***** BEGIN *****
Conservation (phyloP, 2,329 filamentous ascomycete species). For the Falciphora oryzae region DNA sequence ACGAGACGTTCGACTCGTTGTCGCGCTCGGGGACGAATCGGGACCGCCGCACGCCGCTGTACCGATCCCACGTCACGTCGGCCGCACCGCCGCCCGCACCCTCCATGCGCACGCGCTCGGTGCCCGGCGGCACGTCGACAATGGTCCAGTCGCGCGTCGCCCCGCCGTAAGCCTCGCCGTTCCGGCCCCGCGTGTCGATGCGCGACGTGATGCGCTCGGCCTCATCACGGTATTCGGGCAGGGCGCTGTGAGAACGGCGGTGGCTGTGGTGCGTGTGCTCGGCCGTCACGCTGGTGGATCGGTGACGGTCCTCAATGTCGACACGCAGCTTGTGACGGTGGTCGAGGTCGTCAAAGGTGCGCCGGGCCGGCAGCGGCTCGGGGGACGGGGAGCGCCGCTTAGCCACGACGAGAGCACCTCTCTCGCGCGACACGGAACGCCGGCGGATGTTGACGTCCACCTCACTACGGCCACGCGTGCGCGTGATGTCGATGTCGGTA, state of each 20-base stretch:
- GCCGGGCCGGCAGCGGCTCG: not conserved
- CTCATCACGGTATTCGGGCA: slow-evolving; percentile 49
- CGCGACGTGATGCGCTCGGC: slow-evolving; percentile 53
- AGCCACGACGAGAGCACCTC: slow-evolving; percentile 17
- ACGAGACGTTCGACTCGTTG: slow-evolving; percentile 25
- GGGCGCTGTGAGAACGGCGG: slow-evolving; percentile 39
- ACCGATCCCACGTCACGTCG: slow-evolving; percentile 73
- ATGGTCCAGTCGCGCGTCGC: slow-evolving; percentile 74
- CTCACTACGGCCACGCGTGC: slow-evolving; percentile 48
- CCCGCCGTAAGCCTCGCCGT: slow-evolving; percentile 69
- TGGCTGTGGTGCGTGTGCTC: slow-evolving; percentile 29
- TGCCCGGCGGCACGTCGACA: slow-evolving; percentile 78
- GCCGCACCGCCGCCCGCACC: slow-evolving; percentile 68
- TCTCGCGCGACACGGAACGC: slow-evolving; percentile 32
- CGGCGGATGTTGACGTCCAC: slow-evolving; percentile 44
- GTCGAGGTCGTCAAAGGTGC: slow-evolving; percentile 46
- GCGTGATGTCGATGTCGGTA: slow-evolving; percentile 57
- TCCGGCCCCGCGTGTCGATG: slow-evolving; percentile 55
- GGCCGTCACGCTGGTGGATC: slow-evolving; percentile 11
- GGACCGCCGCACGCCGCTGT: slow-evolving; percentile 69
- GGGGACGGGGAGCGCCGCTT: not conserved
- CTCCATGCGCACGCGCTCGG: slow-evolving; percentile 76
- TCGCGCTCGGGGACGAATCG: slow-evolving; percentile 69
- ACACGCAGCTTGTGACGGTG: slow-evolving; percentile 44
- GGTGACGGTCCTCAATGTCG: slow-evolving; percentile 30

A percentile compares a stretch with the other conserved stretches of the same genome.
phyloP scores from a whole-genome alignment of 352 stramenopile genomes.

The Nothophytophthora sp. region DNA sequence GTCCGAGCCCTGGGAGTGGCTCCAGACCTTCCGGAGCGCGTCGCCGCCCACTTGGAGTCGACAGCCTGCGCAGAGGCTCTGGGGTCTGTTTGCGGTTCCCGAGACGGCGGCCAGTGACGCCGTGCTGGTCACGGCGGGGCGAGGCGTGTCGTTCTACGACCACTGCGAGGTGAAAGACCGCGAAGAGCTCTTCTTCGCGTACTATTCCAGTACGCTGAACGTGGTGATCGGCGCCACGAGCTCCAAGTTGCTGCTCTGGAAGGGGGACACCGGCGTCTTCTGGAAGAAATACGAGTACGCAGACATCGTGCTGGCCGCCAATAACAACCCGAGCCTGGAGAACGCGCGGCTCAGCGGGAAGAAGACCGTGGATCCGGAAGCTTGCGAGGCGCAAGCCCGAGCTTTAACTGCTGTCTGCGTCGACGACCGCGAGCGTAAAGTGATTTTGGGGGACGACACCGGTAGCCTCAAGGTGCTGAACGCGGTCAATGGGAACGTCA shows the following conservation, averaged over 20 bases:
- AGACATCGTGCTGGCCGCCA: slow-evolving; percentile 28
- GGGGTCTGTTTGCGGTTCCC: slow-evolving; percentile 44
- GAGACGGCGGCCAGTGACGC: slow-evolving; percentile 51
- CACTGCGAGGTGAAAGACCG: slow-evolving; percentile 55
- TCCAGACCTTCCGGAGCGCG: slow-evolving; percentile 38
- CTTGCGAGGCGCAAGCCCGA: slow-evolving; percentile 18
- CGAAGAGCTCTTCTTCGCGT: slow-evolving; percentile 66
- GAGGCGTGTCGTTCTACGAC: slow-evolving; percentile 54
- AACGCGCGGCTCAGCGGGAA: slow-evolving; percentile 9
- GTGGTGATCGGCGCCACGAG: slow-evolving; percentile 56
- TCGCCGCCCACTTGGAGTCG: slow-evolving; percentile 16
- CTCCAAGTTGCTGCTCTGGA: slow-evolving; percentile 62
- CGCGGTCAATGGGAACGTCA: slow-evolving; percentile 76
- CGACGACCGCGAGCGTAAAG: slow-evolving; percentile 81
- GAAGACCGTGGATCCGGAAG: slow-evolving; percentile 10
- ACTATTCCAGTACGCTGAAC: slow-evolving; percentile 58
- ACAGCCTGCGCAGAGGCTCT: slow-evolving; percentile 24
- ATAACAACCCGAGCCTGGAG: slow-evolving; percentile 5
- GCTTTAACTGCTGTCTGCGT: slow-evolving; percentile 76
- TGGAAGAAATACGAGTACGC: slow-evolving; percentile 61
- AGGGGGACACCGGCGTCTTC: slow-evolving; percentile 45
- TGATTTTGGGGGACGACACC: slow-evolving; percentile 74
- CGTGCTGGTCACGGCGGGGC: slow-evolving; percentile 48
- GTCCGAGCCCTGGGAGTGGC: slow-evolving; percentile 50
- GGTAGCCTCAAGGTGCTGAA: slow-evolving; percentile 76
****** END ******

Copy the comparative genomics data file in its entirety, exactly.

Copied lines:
Conservation (phyloP, 2,329 filamentous ascomycete species). For the Falciphora oryzae region DNA sequence ACGAGACGTTCGACTCGTTGTCGCGCTCGGGGACGAATCGGGACCGCCGCACGCCGCTGTACCGATCCCACGTCACGTCGGCCGCACCGCCGCCCGCACCCTCCATGCGCACGCGCTCGGTGCCCGGCGGCACGTCGACAATGGTCCAGTCGCGCGTCGCCCCGCCGTAAGCCTCGCCGTTCCGGCCCCGCGTGTCGATGCGCGACGTGATGCGCTCGGCCTCATCACGGTATTCGGGCAGGGCGCTGTGAGAACGGCGGTGGCTGTGGTGCGTGTGCTCGGCCGTCACGCTGGTGGATCGGTGACGGTCCTCAATGTCGACACGCAGCTTGTGACGGTGGTCGAGGTCGTCAAAGGTGCGCCGGGCCGGCAGCGGCTCGGGGGACGGGGAGCGCCGCTTAGCCACGACGAGAGCACCTCTCTCGCGCGACACGGAACGCCGGCGGATGTTGACGTCCACCTCACTACGGCCACGCGTGCGCGTGATGTCGATGTCGGTA, state of each 20-base stretch:
- GCCGGGCCGGCAGCGGCTCG: not conserved
- CTCATCACGGTATTCGGGCA: slow-evolving; percentile 49
- CGCGACGTGATGCGCTCGGC: slow-evolving; percentile 53
- AGCCACGACGAGAGCACCTC: slow-evolving; percentile 17
- ACGAGACGTTCGACTCGTTG: slow-evolving; percentile 25
- GGGCGCTGTGAGAACGGCGG: slow-evolving; percentile 39
- ACCGATCCCACGTCACGTCG: slow-evolving; percentile 73
- ATGGTCCAGTCGCGCGTCGC: slow-evolving; percentile 74
- CTCACTACGGCCACGCGTGC: slow-evolving; percentile 48
- CCCGCCGTAAGCCTCGCCGT: slow-evolving; percentile 69
- TGGCTGTGGTGCGTGTGCTC: slow-evolving; percentile 29
- TGCCCGGCGGCACGTCGACA: slow-evolving; percentile 78
- GCCGCACCGCCGCCCGCACC: slow-evolving; percentile 68
- TCTCGCGCGACACGGAACGC: slow-evolving; percentile 32
- CGGCGGATGTTGACGTCCAC: slow-evolving; percentile 44
- GTCGAGGTCGTCAAAGGTGC: slow-evolving; percentile 46
- GCGTGATGTCGATGTCGGTA: slow-evolving; percentile 57
- TCCGGCCCCGCGTGTCGATG: slow-evolving; percentile 55
- GGCCGTCACGCTGGTGGATC: slow-evolving; percentile 11
- GGACCGCCGCACGCCGCTGT: slow-evolving; percentile 69
- GGGGACGGGGAGCGCCGCTT: not conserved
- CTCCATGCGCACGCGCTCGG: slow-evolving; percentile 76
- TCGCGCTCGGGGACGAATCG: slow-evolving; percentile 69
- ACACGCAGCTTGTGACGGTG: slow-evolving; percentile 44
- GGTGACGGTCCTCAATGTCG: slow-evolving; percentile 30

A percentile compares a stretch with the other conserved stretches of the same genome.
phyloP scores from a whole-genome alignment of 352 stramenopile genomes.

The Nothophytophthora sp. region DNA sequence GTCCGAGCCCTGGGAGTGGCTCCAGACCTTCCGGAGCGCGTCGCCGCCCACTTGGAGTCGACAGCCTGCGCAGAGGCTCTGGGGTCTGTTTGCGGTTCCCGAGACGGCGGCCAGTGACGCCGTGCTGGTCACGGCGGGGCGAGGCGTGTCGTTCTACGACCACTGCGAGGTGAAAGACCGCGAAGAGCTCTTCTTCGCGTACTATTCCAGTACGCTGAACGTGGTGATCGGCGCCACGAGCTCCAAGTTGCTGCTCTGGAAGGGGGACACCGGCGTCTTCTGGAAGAAATACGAGTACGCAGACATCGTGCTGGCCGCCAATAACAACCCGAGCCTGGAGAACGCGCGGCTCAGCGGGAAGAAGACCGTGGATCCGGAAGCTTGCGAGGCGCAAGCCCGAGCTTTAACTGCTGTCTGCGTCGACGACCGCGAGCGTAAAGTGATTTTGGGGGACGACACCGGTAGCCTCAAGGTGCTGAACGCGGTCAATGGGAACGTCA shows the following conservation, averaged over 20 bases:
- AGACATCGTGCTGGCCGCCA: slow-evolving; percentile 28
- GGGGTCTGTTTGCGGTTCCC: slow-evolving; percentile 44
- GAGACGGCGGCCAGTGACGC: slow-evolving; percentile 51
- CACTGCGAGGTGAAAGACCG: slow-evolving; percentile 55
- TCCAGACCTTCCGGAGCGCG: slow-evolving; percentile 38
- CTTGCGAGGCGCAAGCCCGA: slow-evolving; percentile 18
- CGAAGAGCTCTTCTTCGCGT: slow-evolving; percentile 66
- GAGGCGTGTCGTTCTACGAC: slow-evolving; percentile 54
- AACGCGCGGCTCAGCGGGAA: slow-evolving; percentile 9
- GTGGTGATCGGCGCCACGAG: slow-evolving; percentile 56
- TCGCCGCCCACTTGGAGTCG: slow-evolving; percentile 16
- CTCCAAGTTGCTGCTCTGGA: slow-evolving; percentile 62
- CGCGGTCAATGGGAACGTCA: slow-evolving; percentile 76
- CGACGACCGCGAGCGTAAAG: slow-evolving; percentile 81
- GAAGACCGTGGATCCGGAAG: slow-evolving; percentile 10
- ACTATTCCAGTACGCTGAAC: slow-evolving; percentile 58
- ACAGCCTGCGCAGAGGCTCT: slow-evolving; percentile 24
- ATAACAACCCGAGCCTGGAG: slow-evolving; percentile 5
- GCTTTAACTGCTGTCTGCGT: slow-evolving; percentile 76
- TGGAAGAAATACGAGTACGC: slow-evolving; percentile 61
- AGGGGGACACCGGCGTCTTC: slow-evolving; percentile 45
- TGATTTTGGGGGACGACACC: slow-evolving; percentile 74
- CGTGCTGGTCACGGCGGGGC: slow-evolving; percentile 48
- GTCCGAGCCCTGGGAGTGGC: slow-evolving; percentile 50
- GGTAGCCTCAAGGTGCTGAA: slow-evolving; percentile 76